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St Andrews-led project receives €2.6m boost

A €2.6m project, led by researchers at the University of St Andrews, is part of a €1 billion scheme to boost quantum technologies in Europe.

The EU-funded Flagship on Quantum Technologies initiative has been set up to create a European-wide network to deliver the knowledge, technology and research necessary for a world-leading industry.

As part of the initiative, the Sub-Poissonian Photon Gun by Coherent Diffusive Photonics (PhoG), led by the University of St Andrews, is an international project which aims to deliver a compact, versatile, deterministic source of quantum light – PhoG – based on integrated waveguide networks with engineered loss, and to develop its applications in metrology and other quantum technology tasks.

Dr Natalia Korolkova (pictured), of the School of Physics and Astronomy at the University of St Andrews, said:

“We are delighted to have received this funding and to be part of this pan-European collaboration stretching from fundamental science to industrial implementations.”

PhoG is one of 20 projects selected from 140 proposals submitted to the initiative. Overall, the Flagship on Quantum Technologies initiative will involve more than 5000 researchers in academia and industry with the aim of placing Europe at the forefront of quantum innovation with funding invested over the next ten years.

Quantum technology is a comparatively young field associated with quantum mechanics – originally described more than 100 years ago by the German researcher Max Planck – being harnessed for technological applications.

It involves finding ways of controlling individual atoms, ions, solids and light quanta. A first quantum revolution paved the way for application-relevant technologies such as transistors and lasers. Now, research associations are embarking on a second quantum revolution.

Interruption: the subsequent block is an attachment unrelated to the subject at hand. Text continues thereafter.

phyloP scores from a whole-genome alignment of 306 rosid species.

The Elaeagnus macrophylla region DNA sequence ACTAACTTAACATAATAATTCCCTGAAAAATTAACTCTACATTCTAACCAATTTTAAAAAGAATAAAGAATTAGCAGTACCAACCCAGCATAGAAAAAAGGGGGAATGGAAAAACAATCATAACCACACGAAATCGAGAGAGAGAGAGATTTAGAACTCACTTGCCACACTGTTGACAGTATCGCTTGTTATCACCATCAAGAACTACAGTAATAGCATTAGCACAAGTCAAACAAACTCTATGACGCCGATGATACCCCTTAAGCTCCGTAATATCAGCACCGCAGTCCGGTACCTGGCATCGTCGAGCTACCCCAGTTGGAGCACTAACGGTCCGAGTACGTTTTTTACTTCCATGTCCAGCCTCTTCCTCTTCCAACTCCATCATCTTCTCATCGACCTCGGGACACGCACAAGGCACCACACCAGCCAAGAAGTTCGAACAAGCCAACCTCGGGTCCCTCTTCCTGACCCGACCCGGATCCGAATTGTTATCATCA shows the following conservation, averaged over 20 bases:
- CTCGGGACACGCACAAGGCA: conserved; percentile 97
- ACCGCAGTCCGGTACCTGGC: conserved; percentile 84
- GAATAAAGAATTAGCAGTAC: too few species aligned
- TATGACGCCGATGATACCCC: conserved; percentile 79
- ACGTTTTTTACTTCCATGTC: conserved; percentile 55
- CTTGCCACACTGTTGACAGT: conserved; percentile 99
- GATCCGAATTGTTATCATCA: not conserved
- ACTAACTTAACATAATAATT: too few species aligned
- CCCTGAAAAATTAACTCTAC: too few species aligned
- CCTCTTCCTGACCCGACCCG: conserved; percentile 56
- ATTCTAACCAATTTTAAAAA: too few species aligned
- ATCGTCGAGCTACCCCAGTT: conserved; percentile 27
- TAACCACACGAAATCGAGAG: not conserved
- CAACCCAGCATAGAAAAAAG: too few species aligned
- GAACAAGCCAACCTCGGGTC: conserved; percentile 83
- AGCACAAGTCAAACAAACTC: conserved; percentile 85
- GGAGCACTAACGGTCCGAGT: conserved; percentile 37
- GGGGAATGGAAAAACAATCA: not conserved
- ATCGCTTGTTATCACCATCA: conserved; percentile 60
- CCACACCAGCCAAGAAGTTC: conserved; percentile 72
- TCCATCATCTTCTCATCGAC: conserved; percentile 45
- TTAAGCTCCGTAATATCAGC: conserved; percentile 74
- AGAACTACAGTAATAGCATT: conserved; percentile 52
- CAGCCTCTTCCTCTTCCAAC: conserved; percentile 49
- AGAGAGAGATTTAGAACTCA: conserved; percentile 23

PhoG-main-body
Sub-Poissonian Photon Gun by Coherent Diffusive Photonics (PhoG) (Left image: R. Thomson, Photonic Instrumentation group, Heriot Watt University, PhoG partner)

The EU Flagship initiative aims to ensure that Europe is at the forefront of this second quantum revolution. In the long term, the programme will cover a broad spectrum of applications, including powerful quantum computers and quantum simulators, novel quantum sensors, and a tamper-proof quantum Internet.


About the Quantum Flagship

quantum-flagship-logoThe Quantum Flagship was launched in 2018 as one of the largest and most ambitious research initiatives of the European Union (EU). With a budget of €1 billion and a duration of ten years, the flagship brings together research institutions, academia, industry, enterprises and policy makers in a joint and collaborative initiative on an unprecedented scale.

The main objective of the Flagship is to consolidate and expand European scientific leadership and excellence in this research area as well as to transfer quantum physics research from the lab to the market by means of commercial applications and disruptive technologies. With over 5000 researchers from academia and industry involved in this initiative throughout its lifetime, it aims to create the next generation of disruptive technologies that will impact Europe’s society, and placing the region as a worldwide knowledge-based industry and technological leader in this field.

Visit the Quantum Information group for more information.

Issued by the University of St Andrews Communications Office.

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